Grand Larceny in the third degree is a class D felony pursuant to New York Penal Law section 155.35. This is a charge that results if you steal money from an ATM or anything worth more than $3,000. You face up to 7 years in a New York state prison facility or up to 5 years of probation as well as fines, restitution and an order of protection.
Grand Larceny in the second degree is a class C felony pursuant to New York Penal Law section 155.40. This is a charge that results if you steal anything worth more than $50,000. You face up to 15 years in a New York state prison facility and up to 5 years of probation as well as fines, restitution and an order of protection.
Grand Larceny in the first degree is a class B felony pursuant to New York Penal Law section 155.42. This is a charge that results if you steal anything worth more than $1,000,000. You face up to 25 years in a New York state prison facility. A prison sentence is mandatory if you are convicted of this offense, and probation is not an option. You also face fines, restitution and an order of protection.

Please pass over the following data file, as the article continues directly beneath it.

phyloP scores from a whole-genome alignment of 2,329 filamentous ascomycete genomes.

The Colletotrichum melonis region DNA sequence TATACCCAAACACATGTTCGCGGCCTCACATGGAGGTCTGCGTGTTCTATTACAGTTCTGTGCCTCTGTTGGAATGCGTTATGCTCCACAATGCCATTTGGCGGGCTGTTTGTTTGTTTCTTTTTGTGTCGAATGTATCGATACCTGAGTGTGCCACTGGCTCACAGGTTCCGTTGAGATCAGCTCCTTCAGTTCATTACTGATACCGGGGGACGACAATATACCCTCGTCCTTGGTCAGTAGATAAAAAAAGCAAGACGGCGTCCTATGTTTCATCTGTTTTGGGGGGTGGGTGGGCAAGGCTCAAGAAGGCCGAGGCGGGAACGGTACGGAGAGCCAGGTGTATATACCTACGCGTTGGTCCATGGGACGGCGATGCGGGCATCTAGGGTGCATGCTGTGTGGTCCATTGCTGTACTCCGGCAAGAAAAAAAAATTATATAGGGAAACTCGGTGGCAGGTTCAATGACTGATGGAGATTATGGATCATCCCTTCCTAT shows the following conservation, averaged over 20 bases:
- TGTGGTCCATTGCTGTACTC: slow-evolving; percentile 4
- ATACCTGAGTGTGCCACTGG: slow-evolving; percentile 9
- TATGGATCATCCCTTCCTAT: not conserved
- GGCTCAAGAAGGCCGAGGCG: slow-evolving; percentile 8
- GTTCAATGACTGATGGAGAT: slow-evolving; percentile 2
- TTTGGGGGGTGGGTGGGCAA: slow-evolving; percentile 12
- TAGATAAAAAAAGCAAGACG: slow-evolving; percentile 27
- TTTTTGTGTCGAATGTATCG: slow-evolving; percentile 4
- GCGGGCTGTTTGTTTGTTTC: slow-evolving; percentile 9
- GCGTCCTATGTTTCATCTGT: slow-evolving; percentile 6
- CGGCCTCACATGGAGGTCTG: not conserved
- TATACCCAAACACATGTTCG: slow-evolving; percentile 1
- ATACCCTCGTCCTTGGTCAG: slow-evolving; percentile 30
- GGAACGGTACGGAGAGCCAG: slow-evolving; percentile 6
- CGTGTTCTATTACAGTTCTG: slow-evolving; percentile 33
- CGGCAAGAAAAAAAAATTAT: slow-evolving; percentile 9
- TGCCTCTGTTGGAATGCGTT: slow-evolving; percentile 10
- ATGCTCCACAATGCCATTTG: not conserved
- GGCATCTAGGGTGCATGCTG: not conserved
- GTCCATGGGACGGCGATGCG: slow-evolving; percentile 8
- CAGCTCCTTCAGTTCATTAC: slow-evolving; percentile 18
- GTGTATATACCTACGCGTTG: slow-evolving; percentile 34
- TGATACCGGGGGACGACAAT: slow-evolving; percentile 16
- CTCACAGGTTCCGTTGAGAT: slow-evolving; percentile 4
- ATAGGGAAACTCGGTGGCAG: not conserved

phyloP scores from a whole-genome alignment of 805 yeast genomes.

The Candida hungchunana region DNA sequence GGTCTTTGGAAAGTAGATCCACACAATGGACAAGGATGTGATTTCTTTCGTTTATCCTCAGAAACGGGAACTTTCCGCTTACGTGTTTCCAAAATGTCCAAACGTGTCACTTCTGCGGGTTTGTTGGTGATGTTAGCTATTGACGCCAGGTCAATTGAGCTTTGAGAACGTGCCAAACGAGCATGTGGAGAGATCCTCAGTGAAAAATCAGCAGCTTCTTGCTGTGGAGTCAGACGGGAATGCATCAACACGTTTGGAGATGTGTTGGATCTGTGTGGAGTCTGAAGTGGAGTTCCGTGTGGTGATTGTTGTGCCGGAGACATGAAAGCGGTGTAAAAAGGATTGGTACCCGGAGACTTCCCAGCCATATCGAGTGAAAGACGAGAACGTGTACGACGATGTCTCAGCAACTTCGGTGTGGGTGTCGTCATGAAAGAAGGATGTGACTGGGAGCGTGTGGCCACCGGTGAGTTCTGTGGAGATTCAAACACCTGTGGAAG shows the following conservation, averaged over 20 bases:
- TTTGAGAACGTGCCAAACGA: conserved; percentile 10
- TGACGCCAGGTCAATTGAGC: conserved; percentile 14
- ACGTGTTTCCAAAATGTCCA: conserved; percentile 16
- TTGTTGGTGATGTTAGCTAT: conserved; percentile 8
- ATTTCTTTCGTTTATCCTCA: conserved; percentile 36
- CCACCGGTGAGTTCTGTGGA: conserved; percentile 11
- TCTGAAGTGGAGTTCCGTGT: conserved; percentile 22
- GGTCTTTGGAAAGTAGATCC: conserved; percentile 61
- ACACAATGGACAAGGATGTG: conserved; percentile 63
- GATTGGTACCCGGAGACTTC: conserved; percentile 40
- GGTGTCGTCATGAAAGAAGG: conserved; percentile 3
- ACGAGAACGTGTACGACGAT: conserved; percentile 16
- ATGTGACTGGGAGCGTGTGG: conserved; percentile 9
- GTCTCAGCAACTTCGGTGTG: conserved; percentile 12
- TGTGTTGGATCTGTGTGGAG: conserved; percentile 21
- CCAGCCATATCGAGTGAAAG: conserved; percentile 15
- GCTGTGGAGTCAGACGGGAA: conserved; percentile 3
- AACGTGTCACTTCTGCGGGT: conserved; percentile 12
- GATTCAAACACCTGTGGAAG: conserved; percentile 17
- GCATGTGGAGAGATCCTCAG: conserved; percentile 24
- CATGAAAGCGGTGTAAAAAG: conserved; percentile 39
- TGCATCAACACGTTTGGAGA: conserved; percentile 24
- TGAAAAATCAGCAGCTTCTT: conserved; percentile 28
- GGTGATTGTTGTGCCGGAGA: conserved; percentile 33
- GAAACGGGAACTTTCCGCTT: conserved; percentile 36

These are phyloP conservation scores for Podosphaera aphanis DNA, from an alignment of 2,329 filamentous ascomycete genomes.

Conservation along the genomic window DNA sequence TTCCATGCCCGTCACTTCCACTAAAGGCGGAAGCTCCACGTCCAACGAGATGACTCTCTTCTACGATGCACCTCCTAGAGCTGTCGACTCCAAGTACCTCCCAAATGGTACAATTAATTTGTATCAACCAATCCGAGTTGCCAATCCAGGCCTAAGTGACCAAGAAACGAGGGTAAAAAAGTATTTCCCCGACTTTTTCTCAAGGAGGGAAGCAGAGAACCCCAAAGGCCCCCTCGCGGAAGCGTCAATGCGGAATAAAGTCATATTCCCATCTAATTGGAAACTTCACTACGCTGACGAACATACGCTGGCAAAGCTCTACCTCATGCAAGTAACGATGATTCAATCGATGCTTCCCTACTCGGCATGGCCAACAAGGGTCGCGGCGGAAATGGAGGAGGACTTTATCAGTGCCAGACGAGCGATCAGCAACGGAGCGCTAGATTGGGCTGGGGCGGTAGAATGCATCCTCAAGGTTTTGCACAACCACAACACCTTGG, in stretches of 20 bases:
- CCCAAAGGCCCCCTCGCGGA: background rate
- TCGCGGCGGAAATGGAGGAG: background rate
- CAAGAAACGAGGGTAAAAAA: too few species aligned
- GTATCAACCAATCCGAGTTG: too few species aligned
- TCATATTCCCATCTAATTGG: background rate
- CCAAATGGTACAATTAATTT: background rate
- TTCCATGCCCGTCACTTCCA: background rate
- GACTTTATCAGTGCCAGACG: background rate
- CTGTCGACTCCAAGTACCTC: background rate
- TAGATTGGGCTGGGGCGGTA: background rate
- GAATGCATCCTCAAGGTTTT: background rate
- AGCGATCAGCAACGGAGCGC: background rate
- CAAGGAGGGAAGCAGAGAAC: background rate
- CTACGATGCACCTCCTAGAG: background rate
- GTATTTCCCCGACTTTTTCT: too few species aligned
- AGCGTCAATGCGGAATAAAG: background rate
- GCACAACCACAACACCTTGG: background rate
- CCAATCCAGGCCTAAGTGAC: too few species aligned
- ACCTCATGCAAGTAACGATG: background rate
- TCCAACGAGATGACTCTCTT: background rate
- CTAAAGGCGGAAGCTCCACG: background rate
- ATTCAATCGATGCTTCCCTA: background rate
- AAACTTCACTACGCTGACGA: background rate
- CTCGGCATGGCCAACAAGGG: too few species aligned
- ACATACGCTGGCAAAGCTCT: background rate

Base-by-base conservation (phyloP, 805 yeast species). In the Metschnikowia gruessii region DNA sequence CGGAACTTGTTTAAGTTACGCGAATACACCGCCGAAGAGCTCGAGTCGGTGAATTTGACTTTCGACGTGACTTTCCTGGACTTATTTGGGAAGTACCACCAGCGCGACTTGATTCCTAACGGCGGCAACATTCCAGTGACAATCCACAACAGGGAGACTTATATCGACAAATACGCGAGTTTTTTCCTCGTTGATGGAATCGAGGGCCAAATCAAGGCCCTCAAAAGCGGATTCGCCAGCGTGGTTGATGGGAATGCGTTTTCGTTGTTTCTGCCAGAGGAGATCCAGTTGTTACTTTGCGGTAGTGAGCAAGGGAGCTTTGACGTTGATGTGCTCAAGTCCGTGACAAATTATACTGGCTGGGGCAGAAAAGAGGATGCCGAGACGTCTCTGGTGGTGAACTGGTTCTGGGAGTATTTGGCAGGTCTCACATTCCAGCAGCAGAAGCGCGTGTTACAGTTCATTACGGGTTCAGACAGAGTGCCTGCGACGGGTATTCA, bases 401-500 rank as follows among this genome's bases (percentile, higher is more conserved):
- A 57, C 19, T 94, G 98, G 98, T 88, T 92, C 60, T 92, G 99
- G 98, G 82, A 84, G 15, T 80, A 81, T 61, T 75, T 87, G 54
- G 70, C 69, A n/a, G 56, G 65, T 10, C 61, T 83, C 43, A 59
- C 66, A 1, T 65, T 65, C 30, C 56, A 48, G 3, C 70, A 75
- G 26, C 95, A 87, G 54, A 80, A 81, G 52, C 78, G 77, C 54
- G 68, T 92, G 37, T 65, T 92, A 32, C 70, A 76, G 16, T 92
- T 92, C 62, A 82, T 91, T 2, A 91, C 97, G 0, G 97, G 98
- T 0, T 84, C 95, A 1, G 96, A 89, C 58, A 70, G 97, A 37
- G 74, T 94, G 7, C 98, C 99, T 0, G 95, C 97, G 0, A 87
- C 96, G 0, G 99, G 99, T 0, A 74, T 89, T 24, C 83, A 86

There are several other ways to be charged with larceny beyond taking items out of a store or taking cash, money or belongings that that are not yours.
What is Embezzlement?
Embezzlement occurs when you are legally entrusted with money or property and you then use the money or property in a way that is inconsistent with the reason why the money or property was given to you in the first place.
For example, a treasurer of an organization cannot take money from the organization to be used for a purpose that was not authorized.
What is Larceny by Trick?
Larceny by Trick occurs when someone gives you money or other property by a trick or fraud.
For example, this type of offense could be charged if someone gives you a car but you have no intention of ever paying for or returning the car.